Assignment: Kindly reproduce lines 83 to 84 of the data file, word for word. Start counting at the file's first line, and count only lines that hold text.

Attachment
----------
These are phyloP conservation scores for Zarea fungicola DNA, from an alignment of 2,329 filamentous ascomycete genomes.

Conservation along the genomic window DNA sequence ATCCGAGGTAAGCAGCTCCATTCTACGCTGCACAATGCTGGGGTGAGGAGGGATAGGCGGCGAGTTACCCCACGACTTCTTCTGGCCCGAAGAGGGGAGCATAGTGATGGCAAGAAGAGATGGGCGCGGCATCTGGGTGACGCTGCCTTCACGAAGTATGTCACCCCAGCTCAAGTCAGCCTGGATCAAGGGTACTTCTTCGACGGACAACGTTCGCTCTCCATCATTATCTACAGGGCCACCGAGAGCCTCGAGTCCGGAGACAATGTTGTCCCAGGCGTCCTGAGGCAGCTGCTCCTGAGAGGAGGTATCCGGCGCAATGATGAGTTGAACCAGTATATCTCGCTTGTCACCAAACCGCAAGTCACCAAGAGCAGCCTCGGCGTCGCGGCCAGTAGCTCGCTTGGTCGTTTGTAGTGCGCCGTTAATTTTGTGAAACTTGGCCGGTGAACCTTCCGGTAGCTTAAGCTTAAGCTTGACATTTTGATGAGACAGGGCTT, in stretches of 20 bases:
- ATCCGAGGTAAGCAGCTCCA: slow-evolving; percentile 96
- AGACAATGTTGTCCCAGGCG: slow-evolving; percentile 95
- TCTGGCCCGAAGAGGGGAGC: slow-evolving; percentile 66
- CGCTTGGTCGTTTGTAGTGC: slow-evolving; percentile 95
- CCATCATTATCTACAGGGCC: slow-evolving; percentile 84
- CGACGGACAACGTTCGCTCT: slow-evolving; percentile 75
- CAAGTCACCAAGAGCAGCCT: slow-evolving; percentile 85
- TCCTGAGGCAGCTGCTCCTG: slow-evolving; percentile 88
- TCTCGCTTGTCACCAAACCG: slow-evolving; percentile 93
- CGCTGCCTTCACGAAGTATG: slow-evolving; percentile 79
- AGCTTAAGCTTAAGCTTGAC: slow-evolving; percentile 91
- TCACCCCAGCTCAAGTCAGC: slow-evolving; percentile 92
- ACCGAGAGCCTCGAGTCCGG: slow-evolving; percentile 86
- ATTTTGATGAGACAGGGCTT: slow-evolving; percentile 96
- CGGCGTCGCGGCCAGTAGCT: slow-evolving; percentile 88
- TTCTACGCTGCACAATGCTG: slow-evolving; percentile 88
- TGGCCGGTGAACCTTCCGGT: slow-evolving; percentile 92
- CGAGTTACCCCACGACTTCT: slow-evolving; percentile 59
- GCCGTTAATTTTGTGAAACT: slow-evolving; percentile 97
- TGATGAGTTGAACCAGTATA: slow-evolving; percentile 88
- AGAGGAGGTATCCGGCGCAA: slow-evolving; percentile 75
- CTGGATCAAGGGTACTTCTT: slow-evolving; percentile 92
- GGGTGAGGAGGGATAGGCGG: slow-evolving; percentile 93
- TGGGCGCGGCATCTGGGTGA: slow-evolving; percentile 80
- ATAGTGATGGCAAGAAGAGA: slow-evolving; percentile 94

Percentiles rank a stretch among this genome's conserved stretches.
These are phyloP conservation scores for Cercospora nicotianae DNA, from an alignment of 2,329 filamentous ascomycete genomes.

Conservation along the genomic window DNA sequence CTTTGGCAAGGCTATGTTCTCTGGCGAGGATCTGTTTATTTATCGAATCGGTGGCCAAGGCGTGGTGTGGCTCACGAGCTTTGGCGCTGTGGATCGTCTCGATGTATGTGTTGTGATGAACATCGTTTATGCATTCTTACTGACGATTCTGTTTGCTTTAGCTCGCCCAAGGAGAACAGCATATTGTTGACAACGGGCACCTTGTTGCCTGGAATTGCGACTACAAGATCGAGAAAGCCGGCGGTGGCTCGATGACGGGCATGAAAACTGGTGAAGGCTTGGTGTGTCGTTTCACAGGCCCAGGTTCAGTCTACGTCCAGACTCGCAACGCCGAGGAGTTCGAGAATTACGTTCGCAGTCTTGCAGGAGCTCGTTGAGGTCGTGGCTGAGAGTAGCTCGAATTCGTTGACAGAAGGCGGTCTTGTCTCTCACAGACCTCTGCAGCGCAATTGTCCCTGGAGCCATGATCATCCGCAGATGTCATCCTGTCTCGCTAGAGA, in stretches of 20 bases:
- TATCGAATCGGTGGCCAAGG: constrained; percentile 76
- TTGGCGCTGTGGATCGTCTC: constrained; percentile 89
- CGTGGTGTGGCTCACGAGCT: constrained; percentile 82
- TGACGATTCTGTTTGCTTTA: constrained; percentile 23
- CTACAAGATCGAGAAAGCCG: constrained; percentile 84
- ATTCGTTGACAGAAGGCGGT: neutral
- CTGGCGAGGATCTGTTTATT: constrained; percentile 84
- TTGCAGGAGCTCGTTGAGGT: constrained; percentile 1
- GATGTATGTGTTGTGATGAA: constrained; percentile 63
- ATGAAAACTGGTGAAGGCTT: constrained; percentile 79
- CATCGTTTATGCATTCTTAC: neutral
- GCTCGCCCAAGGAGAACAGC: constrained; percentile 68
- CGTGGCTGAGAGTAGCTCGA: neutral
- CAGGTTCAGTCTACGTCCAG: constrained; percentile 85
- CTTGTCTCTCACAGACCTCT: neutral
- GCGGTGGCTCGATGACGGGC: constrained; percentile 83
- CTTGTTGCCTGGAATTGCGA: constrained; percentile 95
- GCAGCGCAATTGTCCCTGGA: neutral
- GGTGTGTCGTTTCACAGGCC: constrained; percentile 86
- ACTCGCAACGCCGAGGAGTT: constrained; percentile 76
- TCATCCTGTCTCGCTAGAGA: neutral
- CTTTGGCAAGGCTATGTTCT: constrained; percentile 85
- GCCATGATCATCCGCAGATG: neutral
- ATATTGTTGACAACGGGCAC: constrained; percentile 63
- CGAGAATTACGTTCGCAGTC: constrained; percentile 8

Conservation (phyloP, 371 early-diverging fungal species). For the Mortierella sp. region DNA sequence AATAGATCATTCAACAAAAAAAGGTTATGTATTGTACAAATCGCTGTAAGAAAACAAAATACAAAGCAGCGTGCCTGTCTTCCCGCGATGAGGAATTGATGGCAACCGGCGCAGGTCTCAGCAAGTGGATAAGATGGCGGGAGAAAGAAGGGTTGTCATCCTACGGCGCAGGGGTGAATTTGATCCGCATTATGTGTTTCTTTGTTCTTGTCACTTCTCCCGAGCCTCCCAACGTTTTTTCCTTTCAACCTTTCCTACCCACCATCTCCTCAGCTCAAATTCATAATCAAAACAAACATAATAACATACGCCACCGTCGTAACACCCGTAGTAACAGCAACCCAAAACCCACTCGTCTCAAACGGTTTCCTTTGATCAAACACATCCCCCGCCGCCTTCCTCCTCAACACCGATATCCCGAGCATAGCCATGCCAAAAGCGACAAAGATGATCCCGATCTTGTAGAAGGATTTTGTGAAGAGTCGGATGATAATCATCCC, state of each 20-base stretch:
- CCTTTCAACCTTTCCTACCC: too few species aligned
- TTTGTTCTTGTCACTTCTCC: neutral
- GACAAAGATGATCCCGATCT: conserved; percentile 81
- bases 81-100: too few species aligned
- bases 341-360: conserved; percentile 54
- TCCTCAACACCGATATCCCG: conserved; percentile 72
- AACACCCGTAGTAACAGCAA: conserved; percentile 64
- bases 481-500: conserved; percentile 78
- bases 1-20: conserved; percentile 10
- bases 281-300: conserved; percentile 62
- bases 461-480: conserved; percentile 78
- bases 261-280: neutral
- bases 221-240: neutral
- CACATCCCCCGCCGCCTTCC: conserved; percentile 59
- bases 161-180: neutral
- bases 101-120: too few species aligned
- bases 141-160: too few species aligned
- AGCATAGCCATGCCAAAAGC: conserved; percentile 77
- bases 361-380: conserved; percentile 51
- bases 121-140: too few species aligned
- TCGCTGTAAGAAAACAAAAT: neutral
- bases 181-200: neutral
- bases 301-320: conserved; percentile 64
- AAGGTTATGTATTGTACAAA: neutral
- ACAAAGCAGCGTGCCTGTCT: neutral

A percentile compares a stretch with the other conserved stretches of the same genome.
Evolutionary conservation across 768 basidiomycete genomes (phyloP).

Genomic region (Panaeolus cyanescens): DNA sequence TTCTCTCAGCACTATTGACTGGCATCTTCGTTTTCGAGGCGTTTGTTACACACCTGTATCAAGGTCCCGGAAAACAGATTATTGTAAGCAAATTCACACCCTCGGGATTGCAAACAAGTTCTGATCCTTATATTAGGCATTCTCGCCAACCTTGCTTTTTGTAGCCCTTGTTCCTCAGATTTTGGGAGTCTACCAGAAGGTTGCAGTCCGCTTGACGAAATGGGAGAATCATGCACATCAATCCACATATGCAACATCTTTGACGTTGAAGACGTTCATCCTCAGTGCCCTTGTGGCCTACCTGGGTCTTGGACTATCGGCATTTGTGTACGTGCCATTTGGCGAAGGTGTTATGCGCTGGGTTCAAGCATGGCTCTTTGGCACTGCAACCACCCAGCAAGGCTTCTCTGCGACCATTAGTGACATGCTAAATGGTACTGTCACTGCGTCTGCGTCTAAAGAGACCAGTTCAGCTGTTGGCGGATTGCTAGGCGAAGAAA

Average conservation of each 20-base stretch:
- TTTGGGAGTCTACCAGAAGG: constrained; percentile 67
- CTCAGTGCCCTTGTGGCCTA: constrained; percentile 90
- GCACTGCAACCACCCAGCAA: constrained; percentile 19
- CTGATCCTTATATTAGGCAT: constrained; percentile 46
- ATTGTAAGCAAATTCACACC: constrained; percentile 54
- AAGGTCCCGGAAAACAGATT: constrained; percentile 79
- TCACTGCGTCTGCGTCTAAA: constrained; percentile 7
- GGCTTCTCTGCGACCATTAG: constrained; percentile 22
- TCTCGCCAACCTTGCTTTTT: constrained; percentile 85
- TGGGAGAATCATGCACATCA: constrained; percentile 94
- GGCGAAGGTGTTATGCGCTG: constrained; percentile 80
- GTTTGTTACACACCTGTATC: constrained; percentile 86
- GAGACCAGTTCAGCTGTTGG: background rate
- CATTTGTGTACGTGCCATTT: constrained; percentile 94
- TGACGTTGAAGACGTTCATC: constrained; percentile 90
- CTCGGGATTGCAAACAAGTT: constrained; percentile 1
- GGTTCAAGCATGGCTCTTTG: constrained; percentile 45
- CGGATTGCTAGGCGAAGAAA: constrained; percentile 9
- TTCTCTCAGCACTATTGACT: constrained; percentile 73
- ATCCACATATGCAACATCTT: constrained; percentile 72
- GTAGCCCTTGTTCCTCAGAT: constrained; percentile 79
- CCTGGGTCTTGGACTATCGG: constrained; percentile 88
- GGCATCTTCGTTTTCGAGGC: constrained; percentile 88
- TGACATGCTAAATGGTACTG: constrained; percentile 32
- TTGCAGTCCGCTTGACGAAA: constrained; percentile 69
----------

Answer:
Evolutionary conservation across 768 basidiomycete genomes (phyloP).

Genomic region (Panaeolus cyanescens): DNA sequence TTCTCTCAGCACTATTGACTGGCATCTTCGTTTTCGAGGCGTTTGTTACACACCTGTATCAAGGTCCCGGAAAACAGATTATTGTAAGCAAATTCACACCCTCGGGATTGCAAACAAGTTCTGATCCTTATATTAGGCATTCTCGCCAACCTTGCTTTTTGTAGCCCTTGTTCCTCAGATTTTGGGAGTCTACCAGAAGGTTGCAGTCCGCTTGACGAAATGGGAGAATCATGCACATCAATCCACATATGCAACATCTTTGACGTTGAAGACGTTCATCCTCAGTGCCCTTGTGGCCTACCTGGGTCTTGGACTATCGGCATTTGTGTACGTGCCATTTGGCGAAGGTGTTATGCGCTGGGTTCAAGCATGGCTCTTTGGCACTGCAACCACCCAGCAAGGCTTCTCTGCGACCATTAGTGACATGCTAAATGGTACTGTCACTGCGTCTGCGTCTAAAGAGACCAGTTCAGCTGTTGGCGGATTGCTAGGCGAAGAAA